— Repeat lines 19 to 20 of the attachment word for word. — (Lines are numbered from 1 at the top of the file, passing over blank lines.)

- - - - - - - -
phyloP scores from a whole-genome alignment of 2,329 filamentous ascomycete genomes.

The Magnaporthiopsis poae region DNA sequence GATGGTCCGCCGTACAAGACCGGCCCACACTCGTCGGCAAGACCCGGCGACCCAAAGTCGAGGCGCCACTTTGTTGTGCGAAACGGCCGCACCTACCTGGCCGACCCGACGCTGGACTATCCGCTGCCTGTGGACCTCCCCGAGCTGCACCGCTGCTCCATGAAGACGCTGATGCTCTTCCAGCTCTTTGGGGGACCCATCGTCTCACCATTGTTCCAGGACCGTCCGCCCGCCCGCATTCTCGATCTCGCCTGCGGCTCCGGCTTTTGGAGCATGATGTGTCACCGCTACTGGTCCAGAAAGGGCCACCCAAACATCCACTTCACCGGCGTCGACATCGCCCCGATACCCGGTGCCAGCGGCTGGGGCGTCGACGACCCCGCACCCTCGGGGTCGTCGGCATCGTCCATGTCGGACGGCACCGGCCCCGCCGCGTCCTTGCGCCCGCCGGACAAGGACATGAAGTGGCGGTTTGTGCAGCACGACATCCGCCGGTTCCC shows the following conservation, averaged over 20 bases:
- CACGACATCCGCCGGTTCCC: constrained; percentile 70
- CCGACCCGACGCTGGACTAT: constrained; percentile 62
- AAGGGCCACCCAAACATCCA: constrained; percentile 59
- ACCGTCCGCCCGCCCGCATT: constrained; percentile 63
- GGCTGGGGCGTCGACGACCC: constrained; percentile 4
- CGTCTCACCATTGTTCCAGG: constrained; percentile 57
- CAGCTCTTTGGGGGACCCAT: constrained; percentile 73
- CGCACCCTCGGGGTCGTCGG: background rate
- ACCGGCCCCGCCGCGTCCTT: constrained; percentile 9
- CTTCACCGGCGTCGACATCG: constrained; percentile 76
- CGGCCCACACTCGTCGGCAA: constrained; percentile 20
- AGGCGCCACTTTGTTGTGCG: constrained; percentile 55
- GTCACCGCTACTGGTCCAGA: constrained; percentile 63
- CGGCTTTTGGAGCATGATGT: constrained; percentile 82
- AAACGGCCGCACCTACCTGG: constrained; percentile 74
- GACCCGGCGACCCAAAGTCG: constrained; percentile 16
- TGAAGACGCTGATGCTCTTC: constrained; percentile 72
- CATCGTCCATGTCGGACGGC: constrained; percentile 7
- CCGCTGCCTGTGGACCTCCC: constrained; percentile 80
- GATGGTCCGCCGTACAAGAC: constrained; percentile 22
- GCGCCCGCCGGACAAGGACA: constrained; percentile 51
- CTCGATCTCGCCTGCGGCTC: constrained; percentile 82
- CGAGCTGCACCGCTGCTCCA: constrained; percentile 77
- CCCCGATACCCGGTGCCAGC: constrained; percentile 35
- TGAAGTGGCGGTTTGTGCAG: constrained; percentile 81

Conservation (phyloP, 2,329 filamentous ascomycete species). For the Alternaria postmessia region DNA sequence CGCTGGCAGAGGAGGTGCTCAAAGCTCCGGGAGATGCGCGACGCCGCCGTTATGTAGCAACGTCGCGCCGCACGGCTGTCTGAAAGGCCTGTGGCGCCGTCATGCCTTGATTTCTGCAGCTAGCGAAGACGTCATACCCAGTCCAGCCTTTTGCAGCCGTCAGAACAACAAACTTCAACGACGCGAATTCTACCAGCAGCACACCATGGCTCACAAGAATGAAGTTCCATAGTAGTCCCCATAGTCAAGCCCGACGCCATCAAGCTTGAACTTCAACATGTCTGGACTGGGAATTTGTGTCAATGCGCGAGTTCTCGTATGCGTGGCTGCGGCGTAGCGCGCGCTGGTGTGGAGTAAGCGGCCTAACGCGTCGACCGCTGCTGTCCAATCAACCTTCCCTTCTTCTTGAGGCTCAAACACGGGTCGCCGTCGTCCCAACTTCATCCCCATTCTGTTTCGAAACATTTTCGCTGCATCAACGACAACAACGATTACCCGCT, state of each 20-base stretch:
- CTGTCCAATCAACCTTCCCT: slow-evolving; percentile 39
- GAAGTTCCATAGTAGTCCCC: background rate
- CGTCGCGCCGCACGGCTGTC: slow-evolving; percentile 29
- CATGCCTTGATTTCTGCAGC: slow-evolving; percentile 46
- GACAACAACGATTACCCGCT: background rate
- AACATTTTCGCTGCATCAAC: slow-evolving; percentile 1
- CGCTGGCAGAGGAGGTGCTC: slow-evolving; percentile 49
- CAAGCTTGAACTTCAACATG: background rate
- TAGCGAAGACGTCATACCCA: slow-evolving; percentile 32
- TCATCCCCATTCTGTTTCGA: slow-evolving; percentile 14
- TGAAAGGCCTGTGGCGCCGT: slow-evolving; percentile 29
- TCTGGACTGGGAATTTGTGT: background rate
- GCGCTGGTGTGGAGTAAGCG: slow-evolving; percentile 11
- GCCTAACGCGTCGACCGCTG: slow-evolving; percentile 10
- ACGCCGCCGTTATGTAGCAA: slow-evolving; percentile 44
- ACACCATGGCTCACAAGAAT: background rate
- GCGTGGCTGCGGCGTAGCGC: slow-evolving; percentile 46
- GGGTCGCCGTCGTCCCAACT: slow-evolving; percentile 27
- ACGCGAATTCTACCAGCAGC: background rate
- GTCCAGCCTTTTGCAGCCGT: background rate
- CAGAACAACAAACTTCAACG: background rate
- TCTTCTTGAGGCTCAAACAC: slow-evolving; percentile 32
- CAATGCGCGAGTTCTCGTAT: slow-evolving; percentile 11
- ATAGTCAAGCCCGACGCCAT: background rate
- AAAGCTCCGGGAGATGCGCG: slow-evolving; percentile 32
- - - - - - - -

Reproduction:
- TGAAGACGCTGATGCTCTTC: constrained; percentile 72
- CATCGTCCATGTCGGACGGC: constrained; percentile 7